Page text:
Install and run WordPress cached with Redis on a Linux VPS

WordPress page loading speed can be very slow, especially if your site have many visitors and/or you use a lot of plugins. Caching is the best way to improve the loading speed of a WordPress website and overall users experience. In this guide, we will walk you through the basic installation process of WordPress on an Ubuntu 14.04 VPS. with Nginx, MariaBD and PHP FPM and setting up a Redis cache to boost WordPress performance. This should work on other Linux VPS systems as well but was tested and written for Ubuntu 14.04.

Update the system and install necessary packages.

apt-get -y update && apt-get -y upgrade
apt-get install software-properties-common curl git

Install the latest stable version of Redis

apt-add-repository ppa:chris-lea/redis-server
apt-get update
apt-get install redis-server

Install MariaDB 10.0

apt-key adv --recv-keys --keyserver hkp://keyserver.ubuntu.com:80 0xcbcb082a1bb943db
add-apt-repository 'deb http://ftp.osuosl.org/pub/mariadb/repo/10.0/ubuntu trusty main'
apt-get update
apt-get install mariadb-server

When installation complete, run the following command to secure your installation:


Next, we need to create a database for our WordPress instance.

mysql -uroot -p
MariaDB [(none)]> CREATE DATABASE wpdb;
MariaDB [(none)]> GRANT ALL PRIVILEGES ON wpdb.* TO 'wpuser'@'localhost' IDENTIFIED BY 'wpuser_passwd';
MariaDB [(none)]> \q

Install PHP and Nginx

The latest version of Nginx 1.6.2 is not available via the default Ubuntu repositories, so we will add the “nginx/stable” PPA, update the system and install the nginx package.

add-apt-repository ppa:nginx/stable
apt-get update
apt-get install nginx php5-fpm php-cli php5-gd php5-mysqlnd

Nginx configuration

Create a new Nginx server block with the following content:

nano /etc/nginx/sites-available/example.com
server {
  server_name example.com;
  listen 80;
  root /var/www/example.com/public_html;
  access_log /var/www/example.com/logs/access.log;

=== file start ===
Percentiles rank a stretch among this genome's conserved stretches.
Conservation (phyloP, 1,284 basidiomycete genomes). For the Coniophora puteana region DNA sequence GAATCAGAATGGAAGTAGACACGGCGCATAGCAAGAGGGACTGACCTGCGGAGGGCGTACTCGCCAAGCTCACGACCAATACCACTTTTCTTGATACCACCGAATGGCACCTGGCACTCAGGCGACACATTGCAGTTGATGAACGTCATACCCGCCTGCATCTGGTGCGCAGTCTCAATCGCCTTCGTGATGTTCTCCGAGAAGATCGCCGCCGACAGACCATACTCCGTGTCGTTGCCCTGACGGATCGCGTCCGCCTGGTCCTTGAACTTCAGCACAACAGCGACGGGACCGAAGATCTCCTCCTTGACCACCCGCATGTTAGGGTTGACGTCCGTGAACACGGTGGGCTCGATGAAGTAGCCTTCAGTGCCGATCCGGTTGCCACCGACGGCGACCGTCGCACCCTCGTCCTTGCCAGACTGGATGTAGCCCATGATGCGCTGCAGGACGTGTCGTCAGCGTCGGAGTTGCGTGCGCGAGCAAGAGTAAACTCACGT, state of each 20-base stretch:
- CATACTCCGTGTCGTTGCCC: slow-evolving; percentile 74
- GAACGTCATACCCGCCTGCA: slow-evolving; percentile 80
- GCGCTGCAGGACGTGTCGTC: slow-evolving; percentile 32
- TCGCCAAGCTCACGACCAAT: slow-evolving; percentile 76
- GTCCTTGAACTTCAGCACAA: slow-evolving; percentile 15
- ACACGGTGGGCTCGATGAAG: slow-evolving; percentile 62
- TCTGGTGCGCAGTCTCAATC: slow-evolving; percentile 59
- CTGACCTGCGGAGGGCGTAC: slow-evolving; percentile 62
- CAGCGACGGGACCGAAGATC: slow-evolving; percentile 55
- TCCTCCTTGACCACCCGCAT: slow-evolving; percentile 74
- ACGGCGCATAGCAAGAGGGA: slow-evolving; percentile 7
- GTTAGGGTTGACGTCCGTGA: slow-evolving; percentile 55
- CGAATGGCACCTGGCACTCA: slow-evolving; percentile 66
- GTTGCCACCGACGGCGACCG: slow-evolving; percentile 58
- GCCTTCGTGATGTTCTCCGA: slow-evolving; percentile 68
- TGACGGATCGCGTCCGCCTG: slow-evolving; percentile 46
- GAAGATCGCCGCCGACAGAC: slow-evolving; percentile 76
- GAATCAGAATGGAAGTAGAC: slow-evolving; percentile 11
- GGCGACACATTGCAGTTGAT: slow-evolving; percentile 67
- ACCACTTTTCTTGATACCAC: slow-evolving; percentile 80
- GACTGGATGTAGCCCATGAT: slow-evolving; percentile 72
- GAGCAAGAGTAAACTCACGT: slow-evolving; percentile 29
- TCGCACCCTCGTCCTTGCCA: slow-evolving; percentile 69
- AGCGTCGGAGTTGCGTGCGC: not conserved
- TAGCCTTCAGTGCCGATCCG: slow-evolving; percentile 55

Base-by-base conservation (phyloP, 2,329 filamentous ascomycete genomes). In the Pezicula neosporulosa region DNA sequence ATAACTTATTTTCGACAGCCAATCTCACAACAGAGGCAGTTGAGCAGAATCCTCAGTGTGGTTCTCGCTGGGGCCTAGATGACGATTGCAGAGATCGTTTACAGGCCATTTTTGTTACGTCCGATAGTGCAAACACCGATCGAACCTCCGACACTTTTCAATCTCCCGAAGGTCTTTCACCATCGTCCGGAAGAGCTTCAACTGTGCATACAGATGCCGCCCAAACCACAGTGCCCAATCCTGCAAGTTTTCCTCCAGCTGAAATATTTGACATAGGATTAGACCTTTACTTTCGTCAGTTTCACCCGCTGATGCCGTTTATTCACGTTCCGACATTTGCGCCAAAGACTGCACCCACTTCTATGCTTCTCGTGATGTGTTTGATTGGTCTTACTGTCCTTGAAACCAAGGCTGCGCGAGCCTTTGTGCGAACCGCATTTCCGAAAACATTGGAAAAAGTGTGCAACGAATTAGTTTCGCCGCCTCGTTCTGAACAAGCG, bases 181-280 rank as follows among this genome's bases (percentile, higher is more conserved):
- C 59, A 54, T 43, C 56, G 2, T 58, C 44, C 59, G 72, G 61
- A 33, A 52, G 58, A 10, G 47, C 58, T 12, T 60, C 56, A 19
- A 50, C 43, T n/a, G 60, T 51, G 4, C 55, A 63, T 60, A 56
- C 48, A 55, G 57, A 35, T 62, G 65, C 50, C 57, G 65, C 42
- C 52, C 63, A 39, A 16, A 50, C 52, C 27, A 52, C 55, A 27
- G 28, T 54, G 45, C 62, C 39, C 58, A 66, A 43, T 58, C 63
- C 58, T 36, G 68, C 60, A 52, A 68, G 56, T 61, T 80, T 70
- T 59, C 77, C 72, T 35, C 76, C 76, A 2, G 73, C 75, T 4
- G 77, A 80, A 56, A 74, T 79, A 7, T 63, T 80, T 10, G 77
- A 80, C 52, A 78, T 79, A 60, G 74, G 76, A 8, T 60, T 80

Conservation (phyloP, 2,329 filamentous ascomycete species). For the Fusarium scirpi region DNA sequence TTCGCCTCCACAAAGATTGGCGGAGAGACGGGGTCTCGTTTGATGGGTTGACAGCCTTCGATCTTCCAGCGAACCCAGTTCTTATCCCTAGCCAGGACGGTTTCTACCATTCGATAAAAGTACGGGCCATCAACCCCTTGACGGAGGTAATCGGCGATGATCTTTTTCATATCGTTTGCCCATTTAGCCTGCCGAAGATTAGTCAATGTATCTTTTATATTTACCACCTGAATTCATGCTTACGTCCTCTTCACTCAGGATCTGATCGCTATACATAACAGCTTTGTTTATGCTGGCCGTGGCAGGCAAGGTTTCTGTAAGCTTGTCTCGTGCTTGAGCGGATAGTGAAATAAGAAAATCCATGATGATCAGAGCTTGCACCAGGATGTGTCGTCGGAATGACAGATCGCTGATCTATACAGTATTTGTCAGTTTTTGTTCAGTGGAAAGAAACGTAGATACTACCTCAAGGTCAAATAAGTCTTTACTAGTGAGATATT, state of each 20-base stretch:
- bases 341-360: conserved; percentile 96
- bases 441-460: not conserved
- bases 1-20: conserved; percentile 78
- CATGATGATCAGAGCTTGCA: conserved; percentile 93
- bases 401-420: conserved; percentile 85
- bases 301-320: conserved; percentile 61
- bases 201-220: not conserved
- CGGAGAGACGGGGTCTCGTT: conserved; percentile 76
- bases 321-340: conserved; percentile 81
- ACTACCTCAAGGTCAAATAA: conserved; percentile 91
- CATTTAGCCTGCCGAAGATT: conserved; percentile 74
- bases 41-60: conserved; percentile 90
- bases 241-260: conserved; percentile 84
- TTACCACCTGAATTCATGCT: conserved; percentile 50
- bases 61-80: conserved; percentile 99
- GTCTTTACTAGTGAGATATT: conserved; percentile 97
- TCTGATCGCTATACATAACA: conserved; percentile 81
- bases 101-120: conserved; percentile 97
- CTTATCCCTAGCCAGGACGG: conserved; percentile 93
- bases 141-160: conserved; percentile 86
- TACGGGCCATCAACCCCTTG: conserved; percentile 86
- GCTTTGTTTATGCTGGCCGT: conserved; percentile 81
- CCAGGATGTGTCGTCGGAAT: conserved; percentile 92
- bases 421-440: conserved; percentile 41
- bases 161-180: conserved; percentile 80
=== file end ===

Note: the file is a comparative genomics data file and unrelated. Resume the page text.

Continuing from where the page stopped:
error_log /var/www/example.com/logs/error.log;
  index index.php;

  location / {
    try_files $uri $uri/ /index.php?q=$uri&$args;

  location ~* \.(jpg|jpeg|gif|css|png|js|ico|html)$ {
    access_log off;
    expires max;

  location ~ /\.ht {
    deny  all;

  location ~ \.php$ {
    fastcgi_index index.php;
    fastcgi_keep_conn on;
    include /etc/nginx/fastcgi_params;
    fastcgi_pass unix:/var/run/php5-fpm.sock;
    fastcgi_param SCRIPT_FILENAME $document_root$fastcgi_script_name;

Activate the server block by creating a symlink:

ln -s /etc/nginx/sites-available/example.com /etc/nginx/sites-enabled/example.com

Test the Nginx configuration and restart the server by running the following commands:

nginx -t
/etc/init.d/nginx restart

Install WordPress

Create a new directory for your WordPress site:

mkdir -p /var/www/example.com/{public_html,logs}

Download and extract the WordPress package:

wget -q -O - http://wordpress.org/latest.tar.gz | tar -xzf - --strip 1 -C /var/www/example.com/public_html

Set the correct permissions:

chown www-data: -R /var/www/example.com/public_html

Finally run the WordPress installation script by accessing the URL in your web browser of choice. http://example.com/

Redis Cache

Clone the BenjaminAdams/wp-redis-cache github repository:

 git clone https://github.com/BenjaminAdams/wp-redis-cache.git /tmp/wp-redis-cache

Move index.php and index-wp-redis.php to your WordPress directory.

 mv /tmp/wp-redis-cache/{index-wp-redis.php,index.php} /var/www/example.com/public_html/

Open the index-wp-redis.php file and change $websiteIp with your server IP address, and $secret_string with a random string.

Move the wp-redis-cache diectory to your WordPress plugin directory and activate the plugin via the ‘Plugins’ menu in WordPress.

mv /tmp/wp-redis-cache/wp-redis-cache /var/www/example.com/public_html/wp-content/plugins/

Please note, sometimes when you upgrade WordPress it will overwrite the index.php file and you will have to manually change the index.php to:


For more information about wp-redis-cache please check the README.md file.

Of course you don’t have to do any of this if you use one of our Linux VPS Hosting services, in which case you can simply ask our expert Linux admins to setup this for you. They are available 24×7 and will take care of your request immediately.

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Categories: Tutorials

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